What’s Yours Is Mine: Marital and Separate Property in Michigan

When two Michigan high school sweethearts get married a few years after graduation, they typically don’t come into the marriage with mansions, hundreds of thousands of dollars, or significant assets of any kind. Instead, most people enter into marriage with few assets of their own. (If your last name is Bezos, Musk or Ilich, you can disregard that last comment.) Once married, a couple will often work to build wealth together.

Difference Between “Marital Property” and “Separate Property”

“Marital property” is a legal term in Michigan. It typically refers to all property acquired or earned during the marriage. 

“Separate property” refers to any property or assets that an individual had prior to the marriage as well as any gift or inheritance that they received.

As with most things in family law, there are exceptions to these definitions. Very little is black and white in Michigan divorce law. Judges in Michigan’s family courts are allowed to divide even separate property between the spouses in certain cases.

Why Does It Matter Whether Property is “Marital” or “Separate”

It doesn’t matter if you are in Oakland County, Bloomfield, Novi, Waterford, Troy, or Birmingham, all of Michigan is an “equitable division” state. That means that “marital property” as defined above may be split by the courts in a divorce in a way that is “fair” to both parties. In other words, the property isn’t necessarily split based on who personally purchased an asset. Further, the property isn’t always split 50-50.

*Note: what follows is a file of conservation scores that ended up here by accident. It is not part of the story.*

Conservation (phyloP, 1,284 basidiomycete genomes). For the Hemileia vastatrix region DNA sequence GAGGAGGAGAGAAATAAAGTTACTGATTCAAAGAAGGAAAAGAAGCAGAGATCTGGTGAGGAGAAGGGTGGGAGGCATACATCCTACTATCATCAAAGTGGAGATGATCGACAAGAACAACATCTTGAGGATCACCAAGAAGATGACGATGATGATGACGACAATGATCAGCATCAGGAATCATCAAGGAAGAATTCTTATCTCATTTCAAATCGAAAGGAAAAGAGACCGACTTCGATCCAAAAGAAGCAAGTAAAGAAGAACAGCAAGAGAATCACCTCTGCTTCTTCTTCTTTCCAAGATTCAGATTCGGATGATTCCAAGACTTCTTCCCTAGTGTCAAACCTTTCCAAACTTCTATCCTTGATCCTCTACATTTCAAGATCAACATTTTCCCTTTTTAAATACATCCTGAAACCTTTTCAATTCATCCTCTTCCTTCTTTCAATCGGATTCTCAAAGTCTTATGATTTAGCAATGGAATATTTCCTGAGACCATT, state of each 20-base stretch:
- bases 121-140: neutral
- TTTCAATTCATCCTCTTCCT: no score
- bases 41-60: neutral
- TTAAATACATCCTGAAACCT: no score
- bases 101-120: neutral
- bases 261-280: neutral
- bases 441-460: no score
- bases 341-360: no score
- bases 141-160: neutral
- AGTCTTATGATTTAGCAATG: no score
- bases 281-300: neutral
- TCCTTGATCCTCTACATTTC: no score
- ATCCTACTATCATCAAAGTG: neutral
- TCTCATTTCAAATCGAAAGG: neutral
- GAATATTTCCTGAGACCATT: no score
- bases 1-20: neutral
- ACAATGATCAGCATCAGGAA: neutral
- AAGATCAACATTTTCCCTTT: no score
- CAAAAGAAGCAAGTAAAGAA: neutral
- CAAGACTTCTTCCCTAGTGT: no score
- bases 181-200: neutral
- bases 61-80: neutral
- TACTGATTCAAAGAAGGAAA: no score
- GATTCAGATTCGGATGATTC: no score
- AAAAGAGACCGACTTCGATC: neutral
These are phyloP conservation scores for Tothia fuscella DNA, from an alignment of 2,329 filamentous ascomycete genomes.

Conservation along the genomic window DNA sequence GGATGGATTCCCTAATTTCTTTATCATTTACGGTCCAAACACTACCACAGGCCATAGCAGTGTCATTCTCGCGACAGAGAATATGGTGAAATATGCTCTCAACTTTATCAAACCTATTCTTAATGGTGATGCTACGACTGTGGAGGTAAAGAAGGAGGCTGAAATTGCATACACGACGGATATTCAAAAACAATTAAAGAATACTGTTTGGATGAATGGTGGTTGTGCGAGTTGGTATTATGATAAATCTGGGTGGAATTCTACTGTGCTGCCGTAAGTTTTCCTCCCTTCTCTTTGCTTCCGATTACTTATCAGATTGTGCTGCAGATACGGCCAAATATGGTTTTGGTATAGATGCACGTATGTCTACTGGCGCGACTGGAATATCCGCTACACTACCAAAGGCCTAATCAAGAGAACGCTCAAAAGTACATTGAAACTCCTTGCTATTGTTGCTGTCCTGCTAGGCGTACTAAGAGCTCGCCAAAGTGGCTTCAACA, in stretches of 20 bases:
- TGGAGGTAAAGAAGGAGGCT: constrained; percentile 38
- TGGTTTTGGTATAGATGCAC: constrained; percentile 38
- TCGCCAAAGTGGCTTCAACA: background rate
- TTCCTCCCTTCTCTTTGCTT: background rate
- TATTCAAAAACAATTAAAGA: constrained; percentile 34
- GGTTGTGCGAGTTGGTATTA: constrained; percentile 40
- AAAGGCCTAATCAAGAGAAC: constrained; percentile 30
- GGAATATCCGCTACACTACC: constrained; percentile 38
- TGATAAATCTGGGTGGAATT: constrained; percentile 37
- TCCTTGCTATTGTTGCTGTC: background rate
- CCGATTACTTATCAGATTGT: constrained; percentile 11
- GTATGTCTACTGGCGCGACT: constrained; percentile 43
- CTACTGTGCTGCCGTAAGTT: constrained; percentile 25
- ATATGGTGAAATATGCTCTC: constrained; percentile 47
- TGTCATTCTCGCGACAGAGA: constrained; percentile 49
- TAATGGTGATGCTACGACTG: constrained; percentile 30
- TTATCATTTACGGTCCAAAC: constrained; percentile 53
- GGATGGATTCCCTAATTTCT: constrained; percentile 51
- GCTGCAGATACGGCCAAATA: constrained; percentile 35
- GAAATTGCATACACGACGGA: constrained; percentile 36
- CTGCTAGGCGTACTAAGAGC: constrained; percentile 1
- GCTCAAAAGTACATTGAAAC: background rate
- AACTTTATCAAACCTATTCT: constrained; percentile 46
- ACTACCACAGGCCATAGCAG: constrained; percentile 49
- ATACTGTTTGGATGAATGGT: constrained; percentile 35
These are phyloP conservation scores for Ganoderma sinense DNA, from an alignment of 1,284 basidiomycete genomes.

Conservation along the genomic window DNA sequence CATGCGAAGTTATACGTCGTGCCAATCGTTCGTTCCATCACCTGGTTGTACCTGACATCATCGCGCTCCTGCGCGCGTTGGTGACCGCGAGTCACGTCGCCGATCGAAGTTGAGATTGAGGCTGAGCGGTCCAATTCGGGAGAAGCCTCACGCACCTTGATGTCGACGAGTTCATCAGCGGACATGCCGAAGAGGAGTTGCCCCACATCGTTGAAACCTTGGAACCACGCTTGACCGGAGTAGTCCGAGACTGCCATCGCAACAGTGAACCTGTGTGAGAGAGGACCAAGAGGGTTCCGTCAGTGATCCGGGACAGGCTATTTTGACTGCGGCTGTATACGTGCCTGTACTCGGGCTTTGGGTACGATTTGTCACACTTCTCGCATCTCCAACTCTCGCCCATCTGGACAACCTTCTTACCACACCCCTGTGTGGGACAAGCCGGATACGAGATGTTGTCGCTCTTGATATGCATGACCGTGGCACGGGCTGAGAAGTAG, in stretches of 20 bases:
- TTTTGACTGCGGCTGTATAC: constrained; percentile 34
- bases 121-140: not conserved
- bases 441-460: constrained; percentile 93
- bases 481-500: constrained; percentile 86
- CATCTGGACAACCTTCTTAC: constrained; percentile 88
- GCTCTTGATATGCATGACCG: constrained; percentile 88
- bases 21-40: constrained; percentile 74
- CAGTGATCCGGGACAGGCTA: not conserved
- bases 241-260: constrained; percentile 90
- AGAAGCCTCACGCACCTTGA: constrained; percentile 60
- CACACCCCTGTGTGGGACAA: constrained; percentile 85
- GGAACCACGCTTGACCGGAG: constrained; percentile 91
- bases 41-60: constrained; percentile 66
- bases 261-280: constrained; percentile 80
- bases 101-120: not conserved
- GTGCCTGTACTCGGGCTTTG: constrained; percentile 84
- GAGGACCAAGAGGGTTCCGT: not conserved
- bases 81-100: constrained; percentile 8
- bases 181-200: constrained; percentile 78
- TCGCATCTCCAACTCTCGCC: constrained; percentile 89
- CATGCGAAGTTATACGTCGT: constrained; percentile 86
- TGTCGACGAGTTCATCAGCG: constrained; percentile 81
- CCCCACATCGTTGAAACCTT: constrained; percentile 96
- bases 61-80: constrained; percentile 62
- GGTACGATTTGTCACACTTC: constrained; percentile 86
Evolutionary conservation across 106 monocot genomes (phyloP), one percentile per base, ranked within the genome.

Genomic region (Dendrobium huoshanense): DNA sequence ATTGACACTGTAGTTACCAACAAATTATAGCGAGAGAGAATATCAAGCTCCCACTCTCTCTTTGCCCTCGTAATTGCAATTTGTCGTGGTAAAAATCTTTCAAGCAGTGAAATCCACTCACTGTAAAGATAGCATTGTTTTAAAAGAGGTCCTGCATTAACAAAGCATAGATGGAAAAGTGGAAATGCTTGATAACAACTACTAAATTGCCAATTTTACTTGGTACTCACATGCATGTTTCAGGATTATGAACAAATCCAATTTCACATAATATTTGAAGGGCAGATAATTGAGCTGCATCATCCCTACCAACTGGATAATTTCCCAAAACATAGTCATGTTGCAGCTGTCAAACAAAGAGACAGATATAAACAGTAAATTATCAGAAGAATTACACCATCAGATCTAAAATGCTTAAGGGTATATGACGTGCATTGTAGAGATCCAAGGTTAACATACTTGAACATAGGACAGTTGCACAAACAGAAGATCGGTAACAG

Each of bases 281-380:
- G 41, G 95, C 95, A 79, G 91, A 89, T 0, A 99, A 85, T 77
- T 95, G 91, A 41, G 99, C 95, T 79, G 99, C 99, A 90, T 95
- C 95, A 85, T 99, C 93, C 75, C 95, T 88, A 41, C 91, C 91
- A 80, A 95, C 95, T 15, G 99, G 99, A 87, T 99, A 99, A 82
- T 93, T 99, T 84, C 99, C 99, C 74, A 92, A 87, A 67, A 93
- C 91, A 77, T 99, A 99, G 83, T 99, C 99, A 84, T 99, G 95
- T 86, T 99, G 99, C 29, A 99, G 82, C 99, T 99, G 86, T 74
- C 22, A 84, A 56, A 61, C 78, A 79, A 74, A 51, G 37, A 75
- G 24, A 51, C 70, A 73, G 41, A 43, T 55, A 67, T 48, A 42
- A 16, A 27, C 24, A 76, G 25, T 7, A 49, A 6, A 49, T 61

Why Don’t Michigan Courts Always Split Property 50-50 in Divorce?

Typically, in marriage, a couple will share funds, assets, and expenses. Upon divorce, one spouse may be sole or primary provider for the children. Then, a court may award the marital home and the significant assets to the parent caretaking the children. Similarly, if there is one spouse that has family ties to a particular property, the court might choose to award that property solely to that spouse. 

Sometimes, the “fair” or “equitable” thing to do would be to split marital property 50-50. Other times, one spouse will get more than the other depending on the court’s analysis. A skilled divorce attorney can help you determine which property is likely to be your own and which property may be split by a court to your benefit. 

The Kronzek Firm can help you with your divorce and marital property questions!

Our skilled divorce law team is here to help you. If you are searching for expert legal advice, our firm has represented hundreds of people in Michigan in their divorces. To set up your free consultation today, call  248-479-6200. We’re available 24/7, including nights and weekends for crisis intervention. WE’VE BEEN HELPING OUR CLIENTS WITH DIVORCE CASES SINCE THE LAST CENTURY.